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Singapore, 22 May 2022 — A 20-year-old man became the first in Singapore to receive a 3Dprinted implant at the Singapore General Hospital (SGH) last December to correct his sunken chest. The condition, known as pectus excavatum, had not only affected his self-esteem, healso had breathing difficulties as the sunken chest was putting pressure on his heart and lungs.
Patients with moderate to severe symptoms may choose to undergo a minimally invasive surgery known as the Nuss procedure. It is done by inserting a curved stainless steel bar into the chest cavity via a small incision on each side of the chest. The bar works like a brace, pushing the breastbone (sternum) outwards, and will be removed after three years when the chest is permanently reshaped.
“Pectus excavatum can affect an individual, both physically and psychologically. While the Nuss procedure can significantly improve patient’s breathing and cardiac function, it may not sufficiently correct the physical appearance as chest deformity is usually asymmetrical,” said Dr Chew Khong Yik, Senior Consultant, Department of Plastic, Reconstructive & Aesthetic Surgery at SGH.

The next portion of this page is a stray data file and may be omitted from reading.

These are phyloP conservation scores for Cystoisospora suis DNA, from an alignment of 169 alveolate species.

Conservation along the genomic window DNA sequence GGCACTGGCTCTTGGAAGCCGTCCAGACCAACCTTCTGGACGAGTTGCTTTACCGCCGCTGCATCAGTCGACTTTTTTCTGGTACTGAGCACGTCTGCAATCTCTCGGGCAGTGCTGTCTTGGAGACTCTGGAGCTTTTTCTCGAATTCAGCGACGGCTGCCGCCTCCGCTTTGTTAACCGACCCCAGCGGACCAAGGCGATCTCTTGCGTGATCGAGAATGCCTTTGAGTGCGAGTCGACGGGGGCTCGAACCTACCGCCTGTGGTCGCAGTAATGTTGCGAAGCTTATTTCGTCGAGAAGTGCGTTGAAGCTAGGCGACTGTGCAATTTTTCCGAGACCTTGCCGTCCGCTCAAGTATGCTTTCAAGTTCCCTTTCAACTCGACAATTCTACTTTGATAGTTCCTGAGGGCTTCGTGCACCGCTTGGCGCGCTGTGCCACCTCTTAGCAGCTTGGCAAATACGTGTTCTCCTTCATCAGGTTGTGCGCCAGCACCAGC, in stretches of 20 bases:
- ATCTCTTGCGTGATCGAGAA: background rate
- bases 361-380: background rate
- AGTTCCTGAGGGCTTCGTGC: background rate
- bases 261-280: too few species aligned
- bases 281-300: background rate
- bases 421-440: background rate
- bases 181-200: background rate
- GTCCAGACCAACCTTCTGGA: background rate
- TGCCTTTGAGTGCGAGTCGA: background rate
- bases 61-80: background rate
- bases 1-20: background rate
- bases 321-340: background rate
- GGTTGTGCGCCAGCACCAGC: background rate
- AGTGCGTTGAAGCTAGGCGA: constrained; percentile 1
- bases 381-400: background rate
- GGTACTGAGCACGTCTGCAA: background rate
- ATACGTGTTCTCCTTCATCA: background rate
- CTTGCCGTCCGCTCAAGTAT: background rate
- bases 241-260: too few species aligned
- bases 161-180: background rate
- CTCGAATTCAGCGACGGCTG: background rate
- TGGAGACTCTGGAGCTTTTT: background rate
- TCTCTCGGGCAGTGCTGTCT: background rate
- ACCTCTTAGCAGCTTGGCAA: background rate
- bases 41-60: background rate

To do so, injected fat cells or synthetic implants are typically used to fill the little pockets of sunken areas that are not corrected by Nuss procedure. “Existing options such as the use of silicone implant, however, may cause problems such as displacement, and infection. This led us to explore the use of 3D printing as a possibility,” added Dr Chew, who pioneered the treatment.
Using computerised tomography (CT) scan images of the patient processed by SGH’s Department of Diagnostic Radiology for 3D printing, the team was able to collaborate with homegrown medical devices business Osteopore International, to print a bioresorbable implant. The fit was pre-determined by placing a prototype model of the implant produced by Osteopore on chest wall models printed by the Hospital. The team also worked with two other companies to assemble the customised piece for the patient. Over a course of two years, the patient’s own bone will replace the implant that will dissolve.
“Currently, 3D models printed by SGH allow surgical teams to rehearse complex cases, as well as to pre-size and pre-shape implants before operation to improve their fit, patient outcomes, and decrease operative time. The Hospital will harness the potential of 3D printing and further expand its use to better patient care, starting with the launch of our very own 3D printing Centre in SGH at the end of this year,” said Dr Mark Tan, Associate Consultant, Department of Diagnostic Radiology, and Clinical Lead, 3D Printing Centre, SGH.
Pectus excavatum affects about one in every 600 children. It is more common in boys than girls, and may progress in severity with time.
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